A story caught a good deal of national attention this month after a sneaky AirBNB guest decided to overstay his welcome by establishing residency in the home thanks to California’s squatter’s rights law. As it turns out, the renter is none other than a notorious Kickstarter scam artist named Maksym Pashanin, and today Kickstarter has cancelled his latest project.
Even without the indie gaming connection, the story itself is quite interesting. Maksym (aka Maxim or Maksim) and his brother Dennis (aka Denis or Denys) “rented” the Palm Springs condo and stopped paying the bill after establishing their 30 day residency requirement under California law. The homeowner is now left with a squatter that refuses to leave, in addition to thousands of dollars in legal fees that she’ll need to pay to file the paperwork needed to evict him sometime in the next 6 months. To add just a bit more insult to the whole situation, the brothers are said to be generating 4x the normal power costs due to their habit of leaving the doors and windows open all day while running the A/C. So much for at least being polite squatters.
The story doesn’t end there though. Thanks to the collective effort of the internet’s best detectives, we now know a lot more about Maksym and his brother. It seems that the Pashanin brothers are the “owners” of indie game developer Kilobite Inc, and they’ve already successfully generated just under $40,000 in Kickstarter funds for their first game, Confederate Express, on top of whatever they’ve pulled in from pre-orders on their website. In addition, as the AirBNB story was breaking, Kilobite was also running a Kickstarter campaign for a second game, Knuckle Club, despite failing to deliver Confederate Express to buyers.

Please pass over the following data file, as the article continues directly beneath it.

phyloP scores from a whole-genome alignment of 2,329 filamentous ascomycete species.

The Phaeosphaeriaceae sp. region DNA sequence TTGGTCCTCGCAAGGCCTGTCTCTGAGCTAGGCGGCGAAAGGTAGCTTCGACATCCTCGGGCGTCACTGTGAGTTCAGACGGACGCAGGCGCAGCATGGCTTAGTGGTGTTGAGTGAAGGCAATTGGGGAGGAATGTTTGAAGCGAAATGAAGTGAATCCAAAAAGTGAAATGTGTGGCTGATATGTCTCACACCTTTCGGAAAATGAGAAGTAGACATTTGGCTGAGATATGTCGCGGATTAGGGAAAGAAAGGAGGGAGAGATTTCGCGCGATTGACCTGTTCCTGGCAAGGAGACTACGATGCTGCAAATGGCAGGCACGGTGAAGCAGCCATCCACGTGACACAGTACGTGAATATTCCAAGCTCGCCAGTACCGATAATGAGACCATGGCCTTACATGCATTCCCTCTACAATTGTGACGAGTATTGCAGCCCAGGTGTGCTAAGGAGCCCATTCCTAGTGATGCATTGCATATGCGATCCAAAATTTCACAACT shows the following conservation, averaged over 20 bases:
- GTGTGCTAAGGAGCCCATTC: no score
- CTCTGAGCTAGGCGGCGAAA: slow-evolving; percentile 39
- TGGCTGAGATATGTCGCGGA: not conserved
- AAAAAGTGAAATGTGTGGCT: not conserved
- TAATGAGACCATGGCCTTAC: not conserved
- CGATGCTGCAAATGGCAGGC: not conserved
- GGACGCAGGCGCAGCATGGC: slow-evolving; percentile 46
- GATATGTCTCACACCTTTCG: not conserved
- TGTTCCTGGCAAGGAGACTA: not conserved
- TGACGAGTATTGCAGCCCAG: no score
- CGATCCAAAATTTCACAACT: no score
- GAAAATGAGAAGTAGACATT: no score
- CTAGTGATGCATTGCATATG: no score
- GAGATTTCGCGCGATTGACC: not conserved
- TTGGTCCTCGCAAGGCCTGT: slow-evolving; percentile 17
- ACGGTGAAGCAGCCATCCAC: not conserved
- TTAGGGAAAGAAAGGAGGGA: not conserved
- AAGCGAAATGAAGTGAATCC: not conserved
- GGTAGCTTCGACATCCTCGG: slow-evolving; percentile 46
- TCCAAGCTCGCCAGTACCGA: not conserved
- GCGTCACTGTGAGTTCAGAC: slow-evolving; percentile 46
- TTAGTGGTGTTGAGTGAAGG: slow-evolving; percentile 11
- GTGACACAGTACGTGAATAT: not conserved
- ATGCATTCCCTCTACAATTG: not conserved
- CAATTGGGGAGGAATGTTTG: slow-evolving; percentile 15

That’s not all though. After the owner threatened to shut off power to the home, Maksym threatened legal action due to the fact that they were actively using the home for game development and claimed to be making between $1,000 – $7,000 in daily sales. Things came to a dramatic head this week after Maksym took to his own Kickstarter page to comment on the situation. His comment “10/10, would squat again” seemingly generated a number of complaints from the Kickstarter community, which possibly drove Kickstarter to take action on his page today.
Kilobite has yet to release another statement on the situation, it’s possible they may not though. Due to ongoing litigation, it’s probably in their best interests to keep quiet. The internet continues to dig up more details about the past dealings of the brothers, including a 2009 lawsuit for, you guessed it, squatting. As the Pashanin brothers are still squatting in the home, we likely haven’t heard the last of this story. With all the horrible media attention these two are getting, it’s tough to imagine a positive outcome for the duo after this insane series of events.
If you’d like to leave the good brothers a message, we’ve left links to their various sites within the article. At the time of writing, Steam users seem to be having a field day in the comments section of their Greenlight page